Leg Cramps

A muscle cramp or spasm is a strong, involuntary contraction of the muscle fibers. It occurs suddenly. It's also called a charley horse. This may occur in the foot, calf, or thigh at night when the legs are elevated. Muscle cramps can occur after exercise. If the spasm is prolonged, it can become very painful. This may be caused by sleeping in an uncomfortable position, muscle fatigue, poor muscle tone from lack of exercise and stretching, dehydration, electrolyte imbalance, diabetes, alcohol use, and certain medicine.

Home care

  • Drink plenty of fluids during the day to prevent dehydration.

  • Stretch your legs before bedtime.

  • Eat a diet high in potassium. These foods include fresh fruit, such as bananas, oranges, cantaloupe, and honeydew melon. It also includes apple, prune, orange, grape and pineapple juices. Other foods high in potassium are white, red, and pinto beans, baked potatoes, raw spinach, cod, flounder, halibut, salmon, and scallops.

  • Talk with your healthcare provider about taking mineral and vitamin supplements that contain magnesium and vitamin B-12 if you are not already taking these. Other prescription medicines may also be used.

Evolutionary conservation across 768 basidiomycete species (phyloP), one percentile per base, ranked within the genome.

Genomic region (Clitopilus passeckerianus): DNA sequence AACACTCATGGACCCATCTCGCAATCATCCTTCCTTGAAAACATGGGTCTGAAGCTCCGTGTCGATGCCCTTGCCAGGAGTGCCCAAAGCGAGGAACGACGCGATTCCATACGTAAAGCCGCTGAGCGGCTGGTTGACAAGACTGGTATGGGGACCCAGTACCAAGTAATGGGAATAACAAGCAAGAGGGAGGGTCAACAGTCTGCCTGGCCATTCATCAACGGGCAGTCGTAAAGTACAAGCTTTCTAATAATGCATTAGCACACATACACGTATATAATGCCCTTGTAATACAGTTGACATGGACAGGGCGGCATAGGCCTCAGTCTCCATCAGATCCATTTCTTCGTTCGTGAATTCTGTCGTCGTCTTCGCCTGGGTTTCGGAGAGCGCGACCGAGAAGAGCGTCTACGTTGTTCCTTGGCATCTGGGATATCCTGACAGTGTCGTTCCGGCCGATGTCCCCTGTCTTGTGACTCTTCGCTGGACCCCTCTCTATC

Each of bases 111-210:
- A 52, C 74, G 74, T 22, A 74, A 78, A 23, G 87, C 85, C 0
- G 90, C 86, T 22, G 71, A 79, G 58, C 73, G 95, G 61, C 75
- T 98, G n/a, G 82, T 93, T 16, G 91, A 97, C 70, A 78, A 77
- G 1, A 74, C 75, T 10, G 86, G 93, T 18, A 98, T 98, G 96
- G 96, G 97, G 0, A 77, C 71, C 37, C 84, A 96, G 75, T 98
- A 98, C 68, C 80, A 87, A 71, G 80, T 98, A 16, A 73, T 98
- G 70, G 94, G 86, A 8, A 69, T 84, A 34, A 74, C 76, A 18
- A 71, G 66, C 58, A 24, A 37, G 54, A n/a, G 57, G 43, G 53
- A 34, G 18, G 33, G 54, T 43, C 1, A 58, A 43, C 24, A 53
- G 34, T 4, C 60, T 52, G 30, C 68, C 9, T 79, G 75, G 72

• Stay away from stimulants such as caffeine, nicotine, and decongestants.

How to relieve an acute leg cramp

  • For mild pain, getting out of the bed and walking may help. Some people find relief with heat and massage. You can apply heat with a warm shower, bath, or compress. Some people feel better with a cold packs. You can make an ice pack by filling a plastic bag that seals at the top with ice cubes and then wrapping it with a thin towel. Try both and use the method that feels best for 15 to 20 minutes at a time.

  • For severe pain, stretching the muscle that is in spasm may quickly relieve the pain.

  • When the spasm is in your foot, your toes may curl up or down. To stretch the muscle in spasm, bend your toes in the opposite direction. If the spasm pulls your toes up, bend them down. If the spasm pulls them down, bend them up.

  • When the spasm is in your calf, bend the ankle so the foot points upward toward your knee.

  • When the spasm is in your thigh, bend or straighten the knee and hip until you feel relief.

Follow-up care

Follow up with your healthcare provider, or as advised.

When to get medical advice

Call your healthcare provider right away if any of these occur:

  • Walking makes your pain worse and rest makes it better

  • You develop weakness in the affected leg

  • Pain or frequency of spasms increases and is not controlled by the above measures

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